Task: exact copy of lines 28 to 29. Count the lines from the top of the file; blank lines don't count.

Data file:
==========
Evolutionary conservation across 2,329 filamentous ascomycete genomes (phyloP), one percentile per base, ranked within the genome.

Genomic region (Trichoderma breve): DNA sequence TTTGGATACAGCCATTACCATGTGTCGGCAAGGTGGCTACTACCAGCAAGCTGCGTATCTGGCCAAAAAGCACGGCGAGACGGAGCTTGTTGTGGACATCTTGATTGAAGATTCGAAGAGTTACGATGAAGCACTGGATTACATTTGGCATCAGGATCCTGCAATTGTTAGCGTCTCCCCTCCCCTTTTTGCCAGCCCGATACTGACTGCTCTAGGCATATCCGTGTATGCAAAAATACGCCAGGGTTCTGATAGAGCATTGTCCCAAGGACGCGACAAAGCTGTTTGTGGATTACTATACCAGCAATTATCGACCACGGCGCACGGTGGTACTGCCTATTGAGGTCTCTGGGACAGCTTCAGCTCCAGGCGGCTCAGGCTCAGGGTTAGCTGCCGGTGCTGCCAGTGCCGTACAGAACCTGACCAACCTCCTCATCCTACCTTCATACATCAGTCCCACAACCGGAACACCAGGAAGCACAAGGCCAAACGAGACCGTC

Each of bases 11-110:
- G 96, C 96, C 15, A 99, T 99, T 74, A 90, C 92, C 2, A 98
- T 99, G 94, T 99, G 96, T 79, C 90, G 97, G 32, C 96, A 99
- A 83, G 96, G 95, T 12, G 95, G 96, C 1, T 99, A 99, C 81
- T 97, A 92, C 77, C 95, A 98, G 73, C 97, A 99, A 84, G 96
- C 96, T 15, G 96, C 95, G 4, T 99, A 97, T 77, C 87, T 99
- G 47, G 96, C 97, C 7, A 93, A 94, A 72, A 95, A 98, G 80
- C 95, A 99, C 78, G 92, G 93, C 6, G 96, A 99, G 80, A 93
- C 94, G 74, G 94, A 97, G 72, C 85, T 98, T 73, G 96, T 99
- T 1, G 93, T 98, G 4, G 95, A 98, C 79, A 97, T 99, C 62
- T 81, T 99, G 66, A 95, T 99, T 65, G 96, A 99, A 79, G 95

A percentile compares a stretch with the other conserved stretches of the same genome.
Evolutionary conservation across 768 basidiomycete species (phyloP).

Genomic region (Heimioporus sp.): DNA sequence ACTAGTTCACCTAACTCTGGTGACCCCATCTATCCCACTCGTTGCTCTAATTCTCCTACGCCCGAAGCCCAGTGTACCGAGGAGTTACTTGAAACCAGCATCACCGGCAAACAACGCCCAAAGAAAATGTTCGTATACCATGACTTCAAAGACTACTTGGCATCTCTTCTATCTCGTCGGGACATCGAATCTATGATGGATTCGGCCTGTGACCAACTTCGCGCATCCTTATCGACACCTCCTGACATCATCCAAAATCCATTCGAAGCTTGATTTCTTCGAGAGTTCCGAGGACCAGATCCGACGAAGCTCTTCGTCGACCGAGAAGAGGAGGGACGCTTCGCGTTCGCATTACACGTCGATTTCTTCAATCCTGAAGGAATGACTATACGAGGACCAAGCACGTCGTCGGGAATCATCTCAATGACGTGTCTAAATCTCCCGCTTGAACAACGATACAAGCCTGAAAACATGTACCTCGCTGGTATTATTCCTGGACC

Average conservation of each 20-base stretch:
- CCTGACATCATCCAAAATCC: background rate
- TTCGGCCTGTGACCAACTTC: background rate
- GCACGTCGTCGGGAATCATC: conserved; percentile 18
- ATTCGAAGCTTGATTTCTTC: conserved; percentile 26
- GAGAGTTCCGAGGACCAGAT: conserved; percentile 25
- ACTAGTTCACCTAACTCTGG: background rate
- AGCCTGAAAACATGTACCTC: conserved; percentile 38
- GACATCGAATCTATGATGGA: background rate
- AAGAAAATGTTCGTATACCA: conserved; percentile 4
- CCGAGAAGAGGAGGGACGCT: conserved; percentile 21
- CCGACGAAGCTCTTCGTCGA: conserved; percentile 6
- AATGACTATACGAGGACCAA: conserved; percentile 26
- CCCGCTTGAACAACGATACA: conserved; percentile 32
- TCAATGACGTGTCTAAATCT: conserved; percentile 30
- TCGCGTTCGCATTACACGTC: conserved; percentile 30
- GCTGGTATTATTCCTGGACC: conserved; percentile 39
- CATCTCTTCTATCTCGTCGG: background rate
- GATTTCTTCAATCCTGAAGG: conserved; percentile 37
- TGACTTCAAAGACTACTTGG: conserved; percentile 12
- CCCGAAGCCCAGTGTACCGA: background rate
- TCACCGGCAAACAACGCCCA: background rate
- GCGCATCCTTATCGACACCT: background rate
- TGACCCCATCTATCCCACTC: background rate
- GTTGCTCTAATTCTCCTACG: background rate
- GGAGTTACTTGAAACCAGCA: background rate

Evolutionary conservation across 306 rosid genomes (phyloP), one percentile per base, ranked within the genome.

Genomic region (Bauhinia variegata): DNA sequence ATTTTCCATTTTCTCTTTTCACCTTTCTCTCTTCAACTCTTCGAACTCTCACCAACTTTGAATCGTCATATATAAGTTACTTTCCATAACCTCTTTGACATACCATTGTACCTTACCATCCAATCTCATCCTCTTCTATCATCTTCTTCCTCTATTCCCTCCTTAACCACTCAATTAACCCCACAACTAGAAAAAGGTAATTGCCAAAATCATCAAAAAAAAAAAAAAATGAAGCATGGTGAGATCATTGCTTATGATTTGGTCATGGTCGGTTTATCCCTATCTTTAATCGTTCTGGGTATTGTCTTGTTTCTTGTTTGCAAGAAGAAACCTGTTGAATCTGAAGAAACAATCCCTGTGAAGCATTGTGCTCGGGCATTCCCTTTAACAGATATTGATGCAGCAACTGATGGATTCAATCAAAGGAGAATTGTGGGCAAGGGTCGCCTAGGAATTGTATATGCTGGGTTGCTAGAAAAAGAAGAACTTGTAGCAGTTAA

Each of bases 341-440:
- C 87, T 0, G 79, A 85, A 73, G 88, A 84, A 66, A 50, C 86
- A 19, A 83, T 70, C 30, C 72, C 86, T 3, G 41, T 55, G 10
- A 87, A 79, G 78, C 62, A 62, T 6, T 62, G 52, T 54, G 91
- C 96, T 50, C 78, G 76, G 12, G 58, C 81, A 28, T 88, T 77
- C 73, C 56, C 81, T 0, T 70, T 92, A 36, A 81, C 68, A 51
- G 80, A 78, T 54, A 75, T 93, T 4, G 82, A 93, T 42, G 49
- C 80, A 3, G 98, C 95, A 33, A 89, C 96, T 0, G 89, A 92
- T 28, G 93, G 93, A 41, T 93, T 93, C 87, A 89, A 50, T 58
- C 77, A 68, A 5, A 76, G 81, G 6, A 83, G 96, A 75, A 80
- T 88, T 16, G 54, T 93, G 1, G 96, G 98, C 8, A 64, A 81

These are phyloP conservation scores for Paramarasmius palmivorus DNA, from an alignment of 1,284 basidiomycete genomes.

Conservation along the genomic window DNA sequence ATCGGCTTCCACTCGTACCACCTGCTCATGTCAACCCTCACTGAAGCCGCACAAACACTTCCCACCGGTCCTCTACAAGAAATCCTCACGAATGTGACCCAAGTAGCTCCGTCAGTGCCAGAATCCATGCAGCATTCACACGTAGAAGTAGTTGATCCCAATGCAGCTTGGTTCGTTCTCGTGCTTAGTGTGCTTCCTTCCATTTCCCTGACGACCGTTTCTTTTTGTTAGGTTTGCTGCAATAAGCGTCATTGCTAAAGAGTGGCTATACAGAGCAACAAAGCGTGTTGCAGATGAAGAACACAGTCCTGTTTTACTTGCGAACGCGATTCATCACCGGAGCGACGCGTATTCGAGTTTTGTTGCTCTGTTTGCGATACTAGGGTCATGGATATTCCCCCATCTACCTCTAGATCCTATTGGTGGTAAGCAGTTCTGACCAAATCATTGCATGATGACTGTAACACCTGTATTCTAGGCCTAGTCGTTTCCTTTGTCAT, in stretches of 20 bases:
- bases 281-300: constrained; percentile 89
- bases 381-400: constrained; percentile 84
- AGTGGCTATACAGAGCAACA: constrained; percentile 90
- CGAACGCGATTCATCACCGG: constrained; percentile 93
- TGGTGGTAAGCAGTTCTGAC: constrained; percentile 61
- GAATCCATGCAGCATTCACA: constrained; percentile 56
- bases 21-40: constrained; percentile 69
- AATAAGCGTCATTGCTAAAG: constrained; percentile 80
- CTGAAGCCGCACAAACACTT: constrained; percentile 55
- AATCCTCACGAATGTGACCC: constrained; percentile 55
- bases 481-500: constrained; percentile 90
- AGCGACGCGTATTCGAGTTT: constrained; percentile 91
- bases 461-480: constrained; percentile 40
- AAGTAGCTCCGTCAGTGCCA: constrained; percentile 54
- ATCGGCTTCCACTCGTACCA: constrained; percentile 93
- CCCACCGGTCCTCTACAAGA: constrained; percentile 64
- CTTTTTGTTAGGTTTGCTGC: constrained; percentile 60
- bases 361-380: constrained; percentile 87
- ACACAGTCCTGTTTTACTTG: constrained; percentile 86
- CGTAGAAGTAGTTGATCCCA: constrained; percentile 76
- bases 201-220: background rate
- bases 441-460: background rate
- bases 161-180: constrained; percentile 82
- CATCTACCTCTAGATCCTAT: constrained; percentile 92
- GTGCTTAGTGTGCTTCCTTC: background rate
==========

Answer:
- CCGACGAAGCTCTTCGTCGA: conserved; percentile 6
- AATGACTATACGAGGACCAA: conserved; percentile 26